This past week’s bankruptcy announcement for Chrysler means the decisions will be coming hard and fast. The carmaker has already confirmed that overlapping models and some slow-sellers will be dropped but there will also be a lot more cutbacks as revealed by new bankruptcy documents filed with a court in New York.

The documents revealed that up to eight plants in the U.S. will be closed but it appears no employees will be retrenched. Speaking with Automotive News, Chrysler spokeswoman Dianna Gutierrez said the alliance with Fiat would allow the carmaker to “retain substantially” all of its employees.

Furthermore, Chrysler expects the alliance with Fiat, which is subject to modification by the bankruptcy court, to add about 5,000 employees, Gutierrez explained. Current employees would be offered employment in the new company.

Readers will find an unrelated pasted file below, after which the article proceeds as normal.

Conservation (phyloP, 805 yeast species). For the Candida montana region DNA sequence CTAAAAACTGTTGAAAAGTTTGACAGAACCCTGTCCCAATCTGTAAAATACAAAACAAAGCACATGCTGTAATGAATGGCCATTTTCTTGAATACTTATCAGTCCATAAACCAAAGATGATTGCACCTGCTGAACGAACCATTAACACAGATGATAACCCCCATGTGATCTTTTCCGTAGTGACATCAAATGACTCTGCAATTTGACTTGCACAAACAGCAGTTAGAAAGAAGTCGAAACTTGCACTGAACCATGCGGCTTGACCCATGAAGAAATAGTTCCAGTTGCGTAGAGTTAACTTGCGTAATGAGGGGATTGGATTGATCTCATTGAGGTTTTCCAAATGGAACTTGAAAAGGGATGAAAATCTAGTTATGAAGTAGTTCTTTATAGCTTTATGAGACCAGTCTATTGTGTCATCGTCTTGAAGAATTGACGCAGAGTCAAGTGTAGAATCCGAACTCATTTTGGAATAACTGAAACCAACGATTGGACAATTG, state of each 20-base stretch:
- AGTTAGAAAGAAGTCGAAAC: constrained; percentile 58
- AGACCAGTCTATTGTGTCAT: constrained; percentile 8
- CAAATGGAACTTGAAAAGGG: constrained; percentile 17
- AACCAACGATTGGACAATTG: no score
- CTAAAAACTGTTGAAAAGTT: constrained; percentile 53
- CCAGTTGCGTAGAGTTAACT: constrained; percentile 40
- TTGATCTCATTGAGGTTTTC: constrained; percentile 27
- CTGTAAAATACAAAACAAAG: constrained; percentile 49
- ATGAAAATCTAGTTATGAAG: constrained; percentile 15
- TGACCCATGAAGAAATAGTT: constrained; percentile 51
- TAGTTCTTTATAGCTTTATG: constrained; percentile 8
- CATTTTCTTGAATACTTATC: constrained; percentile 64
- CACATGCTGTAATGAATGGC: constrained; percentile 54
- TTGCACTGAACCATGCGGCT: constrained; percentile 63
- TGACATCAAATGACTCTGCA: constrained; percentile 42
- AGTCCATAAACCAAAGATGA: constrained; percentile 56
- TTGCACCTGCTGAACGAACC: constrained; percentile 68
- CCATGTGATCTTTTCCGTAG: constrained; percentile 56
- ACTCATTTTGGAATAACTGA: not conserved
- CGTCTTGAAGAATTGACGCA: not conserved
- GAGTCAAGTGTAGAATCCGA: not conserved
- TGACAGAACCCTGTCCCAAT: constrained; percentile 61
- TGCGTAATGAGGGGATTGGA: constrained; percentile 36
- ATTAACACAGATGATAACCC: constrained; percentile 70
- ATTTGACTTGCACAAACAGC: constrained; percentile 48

The actual plants involved include the Sterling Heights Assembly Plant in Michigan, Detroit Axle in Michigan, Conner Avenue in Michigan, St. Louis in Missouri, Kenosha in Wisconsin, Twinsburg in Ohio, and two already idled plants in Delaware and another St. Louis.

Chrysler is yet to confirm the plant closings, as the information revealed was sourced from a preliminary draft bankruptcy petition prepared by Robert Manzo, executive director of Capstone Advisory Group, one of Chrysler's advisers. The document also revealed that Chrysler would be split itself into two legal entities - an "OldCo" that would retain these eight plants and other liabilities not and a "NewCo" that would remain after the restructuring.

Sadly, one of the plants included - Conner Avenue – is responsible for the Dodge Viper, which Chrysler is currently trying to sell the rights to.